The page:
By Muhanad Mohammed
BAGHDAD (Reuters) - Iraq has signed a deal with the United States to settle claims from Americans who say they were mistreated by Saddam Hussein's regime during the 1990-91 Gulf conflict, officials said on Saturday.
The payout -- to total $400 million according to a Christian Science Monitor report -- was intended to safeguard Iraqi funds abroad and help lift U.N. sanctions imposed during the rule of Saddam, toppled by the U.S.-led invasion in 2003.
Scores of Americans were captured by Iraq in 1990 and used as human shields to deter allied air strikes. Some have alleged that they were tortured by Saddam's regime.
In court cases filed in the United States, the former prisoners alleged they suffered death threats, mock executions, starvation, sleep deprivation and withholding of medical care.
Iraq's Foreign Affairs ministry said the deal, signed by Foreign Minister Hoshiyar Zebari and U.S. Ambassador James Jeffrey, would help end sanctions imposed by the United Nations two decades ago after Saddam invaded Kuwait.
"The agreement was signed between the two countries to resolve several legal claims inherited from the former regime for U.S. citizens," the ministry said on its website.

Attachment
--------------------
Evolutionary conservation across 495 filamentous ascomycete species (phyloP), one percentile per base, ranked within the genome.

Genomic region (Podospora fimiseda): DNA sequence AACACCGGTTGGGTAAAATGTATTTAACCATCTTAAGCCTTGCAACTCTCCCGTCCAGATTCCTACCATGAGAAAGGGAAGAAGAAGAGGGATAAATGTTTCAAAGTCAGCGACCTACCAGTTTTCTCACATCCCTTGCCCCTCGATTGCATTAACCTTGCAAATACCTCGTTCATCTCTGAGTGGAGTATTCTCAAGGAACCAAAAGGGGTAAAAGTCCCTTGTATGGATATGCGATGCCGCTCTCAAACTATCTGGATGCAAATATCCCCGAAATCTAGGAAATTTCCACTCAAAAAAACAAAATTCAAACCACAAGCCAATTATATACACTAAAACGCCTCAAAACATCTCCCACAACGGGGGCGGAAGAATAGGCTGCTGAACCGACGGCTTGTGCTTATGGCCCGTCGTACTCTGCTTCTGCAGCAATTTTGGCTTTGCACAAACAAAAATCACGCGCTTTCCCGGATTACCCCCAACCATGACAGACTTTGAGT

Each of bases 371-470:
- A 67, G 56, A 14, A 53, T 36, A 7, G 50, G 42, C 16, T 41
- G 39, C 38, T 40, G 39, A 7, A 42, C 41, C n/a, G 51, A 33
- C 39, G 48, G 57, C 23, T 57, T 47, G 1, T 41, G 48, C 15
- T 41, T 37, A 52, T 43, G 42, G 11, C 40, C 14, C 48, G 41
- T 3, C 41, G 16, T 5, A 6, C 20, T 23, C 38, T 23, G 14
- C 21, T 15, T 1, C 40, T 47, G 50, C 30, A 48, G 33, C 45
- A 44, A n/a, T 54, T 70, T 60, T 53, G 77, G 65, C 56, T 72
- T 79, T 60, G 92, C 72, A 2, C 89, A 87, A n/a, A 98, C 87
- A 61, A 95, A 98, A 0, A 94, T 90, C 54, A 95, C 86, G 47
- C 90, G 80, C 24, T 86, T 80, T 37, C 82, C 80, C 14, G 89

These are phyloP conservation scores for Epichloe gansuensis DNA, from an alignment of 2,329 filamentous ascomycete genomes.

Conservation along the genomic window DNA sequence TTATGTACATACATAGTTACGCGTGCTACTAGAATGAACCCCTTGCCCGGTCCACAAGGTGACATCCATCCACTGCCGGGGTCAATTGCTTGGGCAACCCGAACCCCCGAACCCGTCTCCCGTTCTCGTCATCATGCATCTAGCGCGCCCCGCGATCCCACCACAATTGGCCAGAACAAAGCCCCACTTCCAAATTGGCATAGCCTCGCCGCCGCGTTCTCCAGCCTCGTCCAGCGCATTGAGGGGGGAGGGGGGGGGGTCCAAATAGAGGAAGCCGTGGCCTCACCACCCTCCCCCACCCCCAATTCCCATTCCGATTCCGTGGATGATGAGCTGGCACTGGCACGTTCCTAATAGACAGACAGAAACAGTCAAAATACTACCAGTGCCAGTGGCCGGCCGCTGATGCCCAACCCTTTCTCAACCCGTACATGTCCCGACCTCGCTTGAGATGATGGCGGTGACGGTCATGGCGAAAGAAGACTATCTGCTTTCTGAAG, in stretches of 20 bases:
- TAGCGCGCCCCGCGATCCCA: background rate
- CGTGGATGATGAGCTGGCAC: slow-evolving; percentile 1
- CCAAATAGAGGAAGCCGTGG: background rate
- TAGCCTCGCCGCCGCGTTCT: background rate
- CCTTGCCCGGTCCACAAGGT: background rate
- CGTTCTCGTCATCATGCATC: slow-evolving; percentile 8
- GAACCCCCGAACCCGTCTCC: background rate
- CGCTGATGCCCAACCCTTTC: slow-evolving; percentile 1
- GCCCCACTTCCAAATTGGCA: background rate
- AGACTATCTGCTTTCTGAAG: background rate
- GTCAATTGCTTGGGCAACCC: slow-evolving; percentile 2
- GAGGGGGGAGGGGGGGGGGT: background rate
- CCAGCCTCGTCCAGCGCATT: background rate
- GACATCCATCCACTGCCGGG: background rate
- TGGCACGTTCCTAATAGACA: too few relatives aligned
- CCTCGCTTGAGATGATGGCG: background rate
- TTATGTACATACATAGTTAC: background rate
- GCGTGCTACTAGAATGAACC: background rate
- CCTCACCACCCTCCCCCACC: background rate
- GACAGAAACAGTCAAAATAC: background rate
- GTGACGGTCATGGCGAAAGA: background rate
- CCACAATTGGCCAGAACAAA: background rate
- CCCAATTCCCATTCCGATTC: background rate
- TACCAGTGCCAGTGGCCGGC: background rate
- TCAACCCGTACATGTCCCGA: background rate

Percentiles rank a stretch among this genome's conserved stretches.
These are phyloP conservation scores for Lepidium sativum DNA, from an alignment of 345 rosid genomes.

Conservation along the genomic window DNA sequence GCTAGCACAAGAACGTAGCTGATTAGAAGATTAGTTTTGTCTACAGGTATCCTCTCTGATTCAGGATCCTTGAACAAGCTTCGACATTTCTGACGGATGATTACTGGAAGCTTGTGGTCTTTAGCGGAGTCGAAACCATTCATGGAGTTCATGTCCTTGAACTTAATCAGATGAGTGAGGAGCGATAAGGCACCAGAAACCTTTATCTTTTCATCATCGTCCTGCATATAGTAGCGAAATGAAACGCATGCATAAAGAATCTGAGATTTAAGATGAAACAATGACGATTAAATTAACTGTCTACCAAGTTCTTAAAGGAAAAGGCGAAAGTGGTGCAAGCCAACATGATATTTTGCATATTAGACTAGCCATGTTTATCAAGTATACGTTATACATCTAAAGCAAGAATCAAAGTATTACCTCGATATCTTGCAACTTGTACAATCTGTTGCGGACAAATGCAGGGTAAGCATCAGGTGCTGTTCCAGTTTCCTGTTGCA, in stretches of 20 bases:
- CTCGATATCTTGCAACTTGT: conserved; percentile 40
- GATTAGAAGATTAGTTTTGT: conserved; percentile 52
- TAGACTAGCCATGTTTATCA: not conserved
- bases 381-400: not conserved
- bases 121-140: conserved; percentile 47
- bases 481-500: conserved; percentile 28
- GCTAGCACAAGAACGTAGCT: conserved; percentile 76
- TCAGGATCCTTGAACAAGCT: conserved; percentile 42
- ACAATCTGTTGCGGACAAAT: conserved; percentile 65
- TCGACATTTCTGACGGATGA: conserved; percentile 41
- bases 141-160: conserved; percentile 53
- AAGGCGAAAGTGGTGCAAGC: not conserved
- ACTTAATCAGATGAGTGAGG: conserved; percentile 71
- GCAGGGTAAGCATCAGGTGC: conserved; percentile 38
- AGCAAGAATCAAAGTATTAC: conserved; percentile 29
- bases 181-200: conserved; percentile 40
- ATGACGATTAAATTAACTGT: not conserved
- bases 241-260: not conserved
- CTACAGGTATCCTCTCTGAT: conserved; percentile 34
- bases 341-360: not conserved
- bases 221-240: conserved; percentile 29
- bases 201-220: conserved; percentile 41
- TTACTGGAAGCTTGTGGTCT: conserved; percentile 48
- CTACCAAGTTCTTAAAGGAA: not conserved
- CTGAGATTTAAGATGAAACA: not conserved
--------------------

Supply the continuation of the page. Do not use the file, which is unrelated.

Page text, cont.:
David Ranz, the U.S. embassy spokesman in Iraq, said the deal was signed on September 2 but he provided no more details.
After the 1991 war, the U.N. Security Council ordered Iraq to compensate countries that suffered as a result of its Kuwait occupation. Baghdad now sets aside 5 percent of its oil revenues for reparations payments, most of which go to Kuwait.
But Iraq says the reparations -- totaling over $20 billion so far -- are unfair and wants the amount reduced so it has more money for reconstruction and development after the 2003 war.
It has called for annulling U.N. Security Council decisions requiring the payments under Chapter 7 of the U.N. Charter.
Kuwait has opposed ending Iraq's Chapter 7 status and has so far successfully lobbied the Security Council to preserve it.
The United States agreed in late 2008 to help Iraq come out of the Chapter 7 sanctions as part of a security agreement signed between Washington and Baghdad.
(Additional reporting and writing by Serena Chaudhry; Editing by Mark Heinrich)